An investor who lost money betting on dogecoin, an originally parodic cryptocurrency inflated in particular by interest from Elon Musk, filed a lawsuit on Thursday seeking $258 billion from the multi-billionaire and his businesses Tesla and SpaceX.
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Keith Johnson describes himself as an “American citizen who was defrauded by a dogecoin pyramid scheme set up by the defendants”. He is asking that his complaint, filed in a New York court, be classified as a class action on behalf of investors who have suffered losses by betting on dogecoin since 2019.
Since Elon Musk started promoting the virtual currency that year, people who invested money in it lost around $86 billion, he estimates. He claims reimbursement of this sum and double in damages, or 172 billion.
Created in 2013, dogecoin was an ironic response to the two internet phenomena of the year: cryptocurrencies, which multiplied in the wake of bitcoin, and montages of a photo of a Shiba Inu dog that was very popular on the internet.
The price of dogecoin has moved below a penny for the majority of its history.
But boosted by a certain buying frenzy around improbable values at the start of 2021 as well as by Elon Musk’s multiple messages of praise on Twitter, dogecoin soared to over 70 cents in May 2021. Before starting to back down shortly after a satirical show aired in which Elon Musk called virtual currency a “scam” in a sketch.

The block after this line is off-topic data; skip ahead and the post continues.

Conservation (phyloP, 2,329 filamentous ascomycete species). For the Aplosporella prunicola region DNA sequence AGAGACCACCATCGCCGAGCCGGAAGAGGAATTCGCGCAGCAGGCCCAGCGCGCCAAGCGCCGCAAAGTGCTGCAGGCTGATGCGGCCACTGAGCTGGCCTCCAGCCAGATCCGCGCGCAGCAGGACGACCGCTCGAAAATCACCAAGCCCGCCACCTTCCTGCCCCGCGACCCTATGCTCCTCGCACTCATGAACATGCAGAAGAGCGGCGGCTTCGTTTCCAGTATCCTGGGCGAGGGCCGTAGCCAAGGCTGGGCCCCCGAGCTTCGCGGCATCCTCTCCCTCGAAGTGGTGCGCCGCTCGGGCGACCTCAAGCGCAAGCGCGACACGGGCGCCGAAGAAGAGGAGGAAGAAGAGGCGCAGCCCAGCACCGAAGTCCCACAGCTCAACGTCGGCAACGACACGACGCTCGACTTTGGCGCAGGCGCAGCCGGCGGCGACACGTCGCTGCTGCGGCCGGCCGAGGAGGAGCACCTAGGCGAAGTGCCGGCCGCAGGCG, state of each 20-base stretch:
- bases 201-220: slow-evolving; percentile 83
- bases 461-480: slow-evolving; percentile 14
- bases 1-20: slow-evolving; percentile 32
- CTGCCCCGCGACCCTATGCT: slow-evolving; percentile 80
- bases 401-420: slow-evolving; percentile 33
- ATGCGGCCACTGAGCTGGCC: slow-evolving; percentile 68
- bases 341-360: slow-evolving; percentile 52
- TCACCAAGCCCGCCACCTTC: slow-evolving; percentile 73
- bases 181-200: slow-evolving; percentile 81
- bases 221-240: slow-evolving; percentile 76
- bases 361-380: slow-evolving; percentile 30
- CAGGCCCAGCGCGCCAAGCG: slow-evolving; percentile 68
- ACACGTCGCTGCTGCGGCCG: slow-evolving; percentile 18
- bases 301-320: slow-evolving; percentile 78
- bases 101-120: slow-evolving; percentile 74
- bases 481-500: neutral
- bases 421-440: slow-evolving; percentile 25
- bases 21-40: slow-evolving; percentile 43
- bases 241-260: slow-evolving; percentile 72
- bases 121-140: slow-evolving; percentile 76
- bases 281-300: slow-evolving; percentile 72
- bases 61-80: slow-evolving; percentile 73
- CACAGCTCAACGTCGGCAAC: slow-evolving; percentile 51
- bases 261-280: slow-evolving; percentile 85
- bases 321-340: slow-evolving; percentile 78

It evolved Thursday at less than 6 cents.
Keith Johnson believes that Elon Musk has “inflated the price, capitalization and trading volumes” of cryptocurrency by advertising it. He transcribed in his complaint the many tweets broadcast on the account of the richest man in the world, which has more than 98 million subscribers, including one promising to take “literally a dogecoin to the Moon”.
It also includes two companies led by the entrepreneur: electric vehicle maker Tesla for accepting dogecoin as payment for certain derivatives, and space company SpaceX for naming one of its satellites after dogecoin.
Keith Johnson likens dogecoin to a pyramid scheme, in that, according to the complaint, the virtual currency has no intrinsic value, produces nothing, is not backed by any tangible asset, and the number of “coins” in circulation is unlimited.
Complaints from investors who feel cheated by the promises of virtual currencies are currently increasing in the United States without any guarantee of their outcome.